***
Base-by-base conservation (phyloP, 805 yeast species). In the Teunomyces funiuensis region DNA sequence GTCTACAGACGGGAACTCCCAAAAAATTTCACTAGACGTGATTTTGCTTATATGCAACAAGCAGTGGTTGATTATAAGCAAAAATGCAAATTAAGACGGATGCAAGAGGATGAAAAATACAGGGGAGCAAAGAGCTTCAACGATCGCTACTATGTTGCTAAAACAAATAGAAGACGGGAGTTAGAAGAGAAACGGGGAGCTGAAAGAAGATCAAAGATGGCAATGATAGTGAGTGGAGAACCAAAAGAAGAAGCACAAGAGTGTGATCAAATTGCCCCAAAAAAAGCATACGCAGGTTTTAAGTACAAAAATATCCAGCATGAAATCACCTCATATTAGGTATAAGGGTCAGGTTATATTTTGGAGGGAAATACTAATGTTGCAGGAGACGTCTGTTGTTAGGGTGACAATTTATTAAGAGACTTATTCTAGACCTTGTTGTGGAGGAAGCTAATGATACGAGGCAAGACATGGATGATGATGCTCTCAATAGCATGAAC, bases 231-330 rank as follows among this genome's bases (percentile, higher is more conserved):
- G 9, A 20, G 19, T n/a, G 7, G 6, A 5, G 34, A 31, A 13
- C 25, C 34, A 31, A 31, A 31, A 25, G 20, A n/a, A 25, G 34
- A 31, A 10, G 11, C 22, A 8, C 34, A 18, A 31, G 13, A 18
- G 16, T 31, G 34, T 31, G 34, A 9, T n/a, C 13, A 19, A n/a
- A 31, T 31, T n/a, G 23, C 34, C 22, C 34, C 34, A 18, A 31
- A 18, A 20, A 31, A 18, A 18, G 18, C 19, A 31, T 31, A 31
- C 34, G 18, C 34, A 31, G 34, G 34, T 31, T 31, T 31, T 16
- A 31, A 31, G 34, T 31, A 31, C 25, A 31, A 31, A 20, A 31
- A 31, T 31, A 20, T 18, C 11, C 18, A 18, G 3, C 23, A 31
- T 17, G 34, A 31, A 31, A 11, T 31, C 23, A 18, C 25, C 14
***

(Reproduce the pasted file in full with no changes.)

Base-by-base conservation (phyloP, 805 yeast species). In the Teunomyces funiuensis region DNA sequence GTCTACAGACGGGAACTCCCAAAAAATTTCACTAGACGTGATTTTGCTTATATGCAACAAGCAGTGGTTGATTATAAGCAAAAATGCAAATTAAGACGGATGCAAGAGGATGAAAAATACAGGGGAGCAAAGAGCTTCAACGATCGCTACTATGTTGCTAAAACAAATAGAAGACGGGAGTTAGAAGAGAAACGGGGAGCTGAAAGAAGATCAAAGATGGCAATGATAGTGAGTGGAGAACCAAAAGAAGAAGCACAAGAGTGTGATCAAATTGCCCCAAAAAAAGCATACGCAGGTTTTAAGTACAAAAATATCCAGCATGAAATCACCTCATATTAGGTATAAGGGTCAGGTTATATTTTGGAGGGAAATACTAATGTTGCAGGAGACGTCTGTTGTTAGGGTGACAATTTATTAAGAGACTTATTCTAGACCTTGTTGTGGAGGAAGCTAATGATACGAGGCAAGACATGGATGATGATGCTCTCAATAGCATGAAC, bases 231-330 rank as follows among this genome's bases (percentile, higher is more conserved):
- G 9, A 20, G 19, T n/a, G 7, G 6, A 5, G 34, A 31, A 13
- C 25, C 34, A 31, A 31, A 31, A 25, G 20, A n/a, A 25, G 34
- A 31, A 10, G 11, C 22, A 8, C 34, A 18, A 31, G 13, A 18
- G 16, T 31, G 34, T 31, G 34, A 9, T n/a, C 13, A 19, A n/a
- A 31, T 31, T n/a, G 23, C 34, C 22, C 34, C 34, A 18, A 31
- A 18, A 20, A 31, A 18, A 18, G 18, C 19, A 31, T 31, A 31
- C 34, G 18, C 34, A 31, G 34, G 34, T 31, T 31, T 31, T 16
- A 31, A 31, G 34, T 31, A 31, C 25, A 31, A 31, A 20, A 31
- A 31, T 31, A 20, T 18, C 11, C 18, A 18, G 3, C 23, A 31
- T 17, G 34, A 31, A 31, A 11, T 31, C 23, A 18, C 25, C 14